Similar forces were at work in his political writing. Consistently refusing to accept the division of society into social classes, Pessoa considered materialism a vulgar reflex of spiritual slaves and their Marxist tribunes. Human emancipation—Pessoa cited Hegel—was before all else a liberation of the spirit. But where, politically speaking, lay the instrument of this liberation? Searching for a unifying force, Pessoa found two: the individual, who also represented humanity, and the nation, which formed a supernatural mystery. Which was the true absolute? Unable to give up either, he remained existentially torn between them.
Nor was it possible to stop theorizing. Octavio Paz was the first to recognize that Pessoa’s pastoral heteronym Alberto Caeiro represented the ‘myth of the innocent poet’.footnote65 His serene opposition to all theories and philosophies (‘Metaphysics? What metaphysics are in these trees!’) offers a seductive retreat for souls worn out by the onslaught of modern ideology.footnote66 But the most cursory analysis reveals Caeiro’s rustic physicalism as itself a particularly narrow metaphysics, and this tension—longing for the peace that Caeiro promises, yet knowing the promise is false—is at the core of his role in the Pessoan corpus.footnote67 There could be no such easy escape from the philosophical life.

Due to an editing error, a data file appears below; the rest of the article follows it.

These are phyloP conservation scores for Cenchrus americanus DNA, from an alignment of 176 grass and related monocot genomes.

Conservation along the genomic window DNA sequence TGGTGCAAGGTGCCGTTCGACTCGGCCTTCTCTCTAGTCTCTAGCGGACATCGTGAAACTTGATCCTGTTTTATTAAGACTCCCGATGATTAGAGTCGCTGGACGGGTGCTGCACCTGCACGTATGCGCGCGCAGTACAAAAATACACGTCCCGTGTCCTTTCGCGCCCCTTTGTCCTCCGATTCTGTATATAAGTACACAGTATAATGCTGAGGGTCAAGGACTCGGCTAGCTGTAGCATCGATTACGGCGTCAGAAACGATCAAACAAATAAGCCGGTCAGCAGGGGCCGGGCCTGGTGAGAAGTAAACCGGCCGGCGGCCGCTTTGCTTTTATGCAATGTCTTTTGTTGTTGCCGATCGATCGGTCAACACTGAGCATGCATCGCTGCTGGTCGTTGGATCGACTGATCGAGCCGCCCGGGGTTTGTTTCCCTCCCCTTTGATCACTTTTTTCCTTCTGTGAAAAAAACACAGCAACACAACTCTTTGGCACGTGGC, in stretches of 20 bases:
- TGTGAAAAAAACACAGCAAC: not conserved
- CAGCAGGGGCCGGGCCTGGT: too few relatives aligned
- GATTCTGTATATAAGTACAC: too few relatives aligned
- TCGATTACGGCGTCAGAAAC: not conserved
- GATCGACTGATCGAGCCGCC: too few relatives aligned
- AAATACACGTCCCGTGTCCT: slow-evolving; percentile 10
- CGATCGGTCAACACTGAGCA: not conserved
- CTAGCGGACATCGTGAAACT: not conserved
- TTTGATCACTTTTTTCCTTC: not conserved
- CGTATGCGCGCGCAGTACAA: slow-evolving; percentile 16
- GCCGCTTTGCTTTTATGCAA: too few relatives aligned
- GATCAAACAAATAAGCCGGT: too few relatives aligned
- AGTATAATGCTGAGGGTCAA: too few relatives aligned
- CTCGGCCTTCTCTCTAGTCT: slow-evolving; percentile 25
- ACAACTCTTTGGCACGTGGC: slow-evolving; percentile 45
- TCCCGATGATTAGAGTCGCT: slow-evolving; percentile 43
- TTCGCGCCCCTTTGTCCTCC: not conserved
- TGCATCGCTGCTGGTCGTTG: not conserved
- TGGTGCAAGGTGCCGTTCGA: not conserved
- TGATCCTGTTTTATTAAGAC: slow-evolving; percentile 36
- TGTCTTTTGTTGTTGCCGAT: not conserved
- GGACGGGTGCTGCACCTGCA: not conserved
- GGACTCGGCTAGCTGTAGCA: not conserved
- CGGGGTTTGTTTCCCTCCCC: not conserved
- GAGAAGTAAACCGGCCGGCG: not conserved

Pursuing both the nation and the individual gave Pessoa at least one point of contact with all his contemporaries, but also some disagreement with each of them. A negative Everyman, Pessoa approached everyone but reached no one—not even himself. ‘The individual has something of the foreigner in him’, he admitted, a general statement but also a self-epitome.footnote68 Who could be a less convincing figure to insist on the absolute unity of nation and individual than this Portuguese with his English education and his split personalities? Pessoa’s political writing often took the form of a fugitive species of polemic, an attack on everything from a vantage point of nowhere, capable of arousing excitement and recognition, disappointment and revulsion, in equal measure. It is as hard to agree with as it is hard to dismiss. In that, it may frame a paradox of much modern political writing: the impossibility of identifying the self with any single existent theory, yet the irresistible temptation to try.